Kent: Civil rights champion Johnson honored by Hall of Fame

October 9, 2013 

Editor’s note: This is last in a series of columns about each of the 2013 Warner Robins Hall of Fame inductees.

Last week, I was interviewing a woman who mentioned that she taught at C.B. Watson the year the schools were integrated in Houston County. The conversation drifted to the lack of problems that Houston County had with integration compared to other school systems.

Part of that credit goes to Warner Robins Hall of Fame inductee the Rev. Willie J. Johnson.

Johnson was a native of Wellston and the youngest of 12 children. He worked at Robins Air Force Base, retiring after 38 years. He lived his entire life committed to God, his family and to his community.

The Georgia House of Representatives passed a resolution in 1998 commending Johnson for his lifetime of dedication. It reads in part:

WHEREAS, Reverend Johnson has devoted his life of 75 years to helping others through his leadership in the Christian Methodist Episcopal Church since 1941, as Religious Representative to the City of Warner Robins and the Houston County NAACP for the desegregation plans in the 1960s, and as a member of the board of the Georgia Council on Human Relations in the 1970s.

WHEREAS, believing that our children and youth must be trained for the future, Reverend Johnson in 1951 founded Boy Scout Troop #163, the first troop in Warner Robins for African-American boys; initiated summer Vacation Bible Schools, which included daily meals, on his own rental property in the “Old Jody Town” area; and developed plans for the same neighborhood children to participate in the Robins Air Force Base summer recreation program, which included sports, arts and crafts, library visits, and talent competitions.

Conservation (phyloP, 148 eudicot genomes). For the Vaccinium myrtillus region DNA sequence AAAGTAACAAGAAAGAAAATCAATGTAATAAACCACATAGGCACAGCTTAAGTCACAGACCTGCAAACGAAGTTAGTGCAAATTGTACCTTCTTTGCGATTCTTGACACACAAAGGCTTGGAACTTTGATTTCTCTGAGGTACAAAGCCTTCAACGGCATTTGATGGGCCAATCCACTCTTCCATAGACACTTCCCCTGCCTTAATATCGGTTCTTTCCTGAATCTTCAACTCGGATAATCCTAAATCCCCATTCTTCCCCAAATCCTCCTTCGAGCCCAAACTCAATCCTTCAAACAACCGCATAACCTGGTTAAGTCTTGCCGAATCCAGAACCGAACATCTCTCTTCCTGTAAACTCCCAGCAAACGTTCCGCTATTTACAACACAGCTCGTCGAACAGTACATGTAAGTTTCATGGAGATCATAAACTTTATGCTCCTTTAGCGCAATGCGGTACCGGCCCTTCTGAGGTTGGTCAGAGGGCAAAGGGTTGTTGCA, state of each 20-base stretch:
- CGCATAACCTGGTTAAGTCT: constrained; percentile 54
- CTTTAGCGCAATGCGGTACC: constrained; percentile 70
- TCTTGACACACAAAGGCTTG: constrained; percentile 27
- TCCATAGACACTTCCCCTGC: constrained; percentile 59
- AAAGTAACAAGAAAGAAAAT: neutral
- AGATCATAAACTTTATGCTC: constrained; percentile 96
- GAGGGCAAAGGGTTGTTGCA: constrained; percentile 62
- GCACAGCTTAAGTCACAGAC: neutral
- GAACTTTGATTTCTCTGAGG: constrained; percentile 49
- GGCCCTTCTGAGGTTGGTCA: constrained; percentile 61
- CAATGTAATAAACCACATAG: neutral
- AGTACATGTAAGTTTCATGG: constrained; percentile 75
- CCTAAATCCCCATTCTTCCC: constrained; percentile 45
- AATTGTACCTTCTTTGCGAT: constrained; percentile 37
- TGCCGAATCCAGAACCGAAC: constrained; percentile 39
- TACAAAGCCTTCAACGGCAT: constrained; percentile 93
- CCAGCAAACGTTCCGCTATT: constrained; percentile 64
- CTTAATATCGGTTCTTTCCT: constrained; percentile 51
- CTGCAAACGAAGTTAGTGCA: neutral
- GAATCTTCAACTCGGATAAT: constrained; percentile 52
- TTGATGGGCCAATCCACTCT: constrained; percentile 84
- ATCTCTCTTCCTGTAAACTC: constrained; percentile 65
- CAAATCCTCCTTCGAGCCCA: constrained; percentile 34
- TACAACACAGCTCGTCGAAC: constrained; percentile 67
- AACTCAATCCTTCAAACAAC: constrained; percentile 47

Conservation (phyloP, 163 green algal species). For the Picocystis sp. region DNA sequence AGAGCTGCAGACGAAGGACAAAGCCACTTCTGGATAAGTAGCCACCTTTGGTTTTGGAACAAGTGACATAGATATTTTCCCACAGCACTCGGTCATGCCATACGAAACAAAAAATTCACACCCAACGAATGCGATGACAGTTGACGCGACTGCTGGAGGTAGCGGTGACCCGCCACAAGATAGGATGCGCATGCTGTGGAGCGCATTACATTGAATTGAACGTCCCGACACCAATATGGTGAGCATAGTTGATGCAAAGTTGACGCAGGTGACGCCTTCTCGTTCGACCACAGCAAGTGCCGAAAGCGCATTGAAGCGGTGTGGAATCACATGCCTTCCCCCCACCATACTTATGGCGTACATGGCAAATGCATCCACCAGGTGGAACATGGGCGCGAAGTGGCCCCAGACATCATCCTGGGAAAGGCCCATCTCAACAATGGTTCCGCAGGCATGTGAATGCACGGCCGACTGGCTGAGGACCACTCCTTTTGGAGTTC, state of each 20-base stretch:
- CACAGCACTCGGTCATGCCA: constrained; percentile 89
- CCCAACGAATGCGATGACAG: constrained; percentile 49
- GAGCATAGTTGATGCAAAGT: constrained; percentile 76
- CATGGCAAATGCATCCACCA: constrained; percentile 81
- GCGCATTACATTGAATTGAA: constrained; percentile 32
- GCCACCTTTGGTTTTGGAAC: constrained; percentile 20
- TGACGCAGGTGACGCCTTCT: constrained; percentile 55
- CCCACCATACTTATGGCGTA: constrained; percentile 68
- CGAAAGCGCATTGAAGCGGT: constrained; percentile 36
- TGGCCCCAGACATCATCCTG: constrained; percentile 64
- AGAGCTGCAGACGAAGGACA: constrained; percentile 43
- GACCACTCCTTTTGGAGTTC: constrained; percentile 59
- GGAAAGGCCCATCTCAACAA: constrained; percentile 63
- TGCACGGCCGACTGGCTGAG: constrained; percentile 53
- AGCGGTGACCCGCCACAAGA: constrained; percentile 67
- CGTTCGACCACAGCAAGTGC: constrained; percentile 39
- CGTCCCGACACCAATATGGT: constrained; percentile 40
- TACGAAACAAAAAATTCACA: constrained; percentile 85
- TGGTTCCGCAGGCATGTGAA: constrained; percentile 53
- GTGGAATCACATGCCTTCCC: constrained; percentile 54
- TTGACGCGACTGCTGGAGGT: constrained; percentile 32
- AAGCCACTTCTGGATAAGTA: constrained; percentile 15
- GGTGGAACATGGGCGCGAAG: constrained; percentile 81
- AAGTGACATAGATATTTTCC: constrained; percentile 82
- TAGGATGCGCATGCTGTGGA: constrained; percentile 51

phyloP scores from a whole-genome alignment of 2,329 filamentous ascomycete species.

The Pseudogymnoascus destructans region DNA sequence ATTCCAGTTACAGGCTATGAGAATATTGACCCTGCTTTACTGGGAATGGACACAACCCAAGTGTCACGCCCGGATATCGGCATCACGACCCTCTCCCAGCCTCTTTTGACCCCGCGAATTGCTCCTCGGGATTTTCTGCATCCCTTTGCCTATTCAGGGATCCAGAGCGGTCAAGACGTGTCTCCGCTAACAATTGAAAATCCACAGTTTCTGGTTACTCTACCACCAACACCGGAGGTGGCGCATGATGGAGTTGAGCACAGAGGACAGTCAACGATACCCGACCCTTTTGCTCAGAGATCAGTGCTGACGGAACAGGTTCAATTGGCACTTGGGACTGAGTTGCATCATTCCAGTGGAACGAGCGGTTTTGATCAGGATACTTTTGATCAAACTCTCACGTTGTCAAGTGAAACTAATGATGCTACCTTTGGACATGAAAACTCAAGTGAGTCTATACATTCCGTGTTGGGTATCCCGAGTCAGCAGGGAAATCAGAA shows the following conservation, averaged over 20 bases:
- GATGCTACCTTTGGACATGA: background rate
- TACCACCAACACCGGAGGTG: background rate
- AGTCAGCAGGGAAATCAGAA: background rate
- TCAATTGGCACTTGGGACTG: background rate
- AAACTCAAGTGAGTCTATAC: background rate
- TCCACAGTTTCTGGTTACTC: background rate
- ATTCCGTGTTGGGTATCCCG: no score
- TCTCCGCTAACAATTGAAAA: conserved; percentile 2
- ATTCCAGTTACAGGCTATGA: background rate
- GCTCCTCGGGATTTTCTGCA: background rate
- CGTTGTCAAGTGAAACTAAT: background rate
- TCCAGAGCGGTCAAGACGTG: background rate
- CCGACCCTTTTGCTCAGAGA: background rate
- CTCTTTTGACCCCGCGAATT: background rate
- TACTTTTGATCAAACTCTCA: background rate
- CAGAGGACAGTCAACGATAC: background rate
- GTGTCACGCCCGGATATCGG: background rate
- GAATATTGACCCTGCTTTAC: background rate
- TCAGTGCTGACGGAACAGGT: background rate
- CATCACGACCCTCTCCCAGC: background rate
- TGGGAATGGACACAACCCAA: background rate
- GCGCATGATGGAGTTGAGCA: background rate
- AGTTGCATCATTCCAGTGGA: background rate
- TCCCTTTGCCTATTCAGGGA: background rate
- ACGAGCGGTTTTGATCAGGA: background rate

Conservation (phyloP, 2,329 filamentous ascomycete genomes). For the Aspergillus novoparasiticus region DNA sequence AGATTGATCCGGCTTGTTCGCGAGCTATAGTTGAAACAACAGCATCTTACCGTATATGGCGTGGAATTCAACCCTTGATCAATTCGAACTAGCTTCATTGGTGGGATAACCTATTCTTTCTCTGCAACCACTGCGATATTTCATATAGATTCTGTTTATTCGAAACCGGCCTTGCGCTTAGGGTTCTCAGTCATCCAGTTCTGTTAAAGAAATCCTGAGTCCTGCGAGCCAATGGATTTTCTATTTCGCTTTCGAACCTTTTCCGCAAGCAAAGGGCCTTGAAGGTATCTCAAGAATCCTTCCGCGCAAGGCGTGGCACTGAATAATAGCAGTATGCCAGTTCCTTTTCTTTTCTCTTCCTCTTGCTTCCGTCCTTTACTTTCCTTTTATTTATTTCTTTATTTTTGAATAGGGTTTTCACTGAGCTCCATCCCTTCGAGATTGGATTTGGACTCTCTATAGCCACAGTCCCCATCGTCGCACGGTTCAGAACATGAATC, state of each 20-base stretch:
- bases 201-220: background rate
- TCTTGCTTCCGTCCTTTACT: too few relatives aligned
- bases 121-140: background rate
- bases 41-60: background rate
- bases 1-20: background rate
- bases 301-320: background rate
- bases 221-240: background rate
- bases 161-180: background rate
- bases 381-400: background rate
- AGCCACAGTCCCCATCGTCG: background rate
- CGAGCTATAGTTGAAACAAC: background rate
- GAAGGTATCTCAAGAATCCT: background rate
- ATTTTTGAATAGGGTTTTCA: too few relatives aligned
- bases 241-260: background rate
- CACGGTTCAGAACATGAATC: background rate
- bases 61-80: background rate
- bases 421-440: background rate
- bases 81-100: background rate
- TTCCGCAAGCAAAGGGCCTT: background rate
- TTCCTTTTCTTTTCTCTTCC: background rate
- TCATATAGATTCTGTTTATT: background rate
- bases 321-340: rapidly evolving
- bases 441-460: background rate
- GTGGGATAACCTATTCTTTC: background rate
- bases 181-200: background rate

According to the application submitted to the Hall of Fame, Johnson worked on a housing initiative with the U.S. Department of Housing and Urban Development to obtain affordable houses for residents in the Suzanne neighborhood, and in 1970 his vision became a reality when the residents became first-time homeowners.

Ada Lee, a lifelong resident of Houston County knew Johnson since their childhood in Wellston.

“When he was very young, about 16 years old, he became a minister,” Lee said. “He was very involved in the civil rights movement back in the day and helped to integrate the International City.”

Lee said that while Johnson was an extremely involved person in the community, it was his own character that made him a very special individual.

“He was one of the most upright men ever in the community. He was a good, good person, and he cared about his community and his neighborhood. I could just go on and on about Rev. Johnson. Everything I know about him is good. He was Christian hearted until his very last day.”

The Warner Robins Hall of Fame induction ceremony and dinner will be held Oct. 19 at 6:30 p.m. at the Museum of Aviation.

Along with Rev. Johnson, Eddie Wiggins, Charlie Singleton, William Wisse, Claude Lewis and C.B. Watson will be inducted. Tickets are on sale and can be purchased by calling 923-6752.

Contact Alline Kent at 396-2467 or allinekent@cox.net.

The Telegraph is pleased to provide this opportunity to share information, experiences and observations about what's in the news. Some of the comments may be reprinted elsewhere in the site or in the newspaper. We encourage lively, open debate on the issues of the day, and ask that you refrain from profanity, hate speech, personal comments and remarks that are off point. Thank you for taking the time to offer your thoughts.

Commenting FAQs | Terms of Service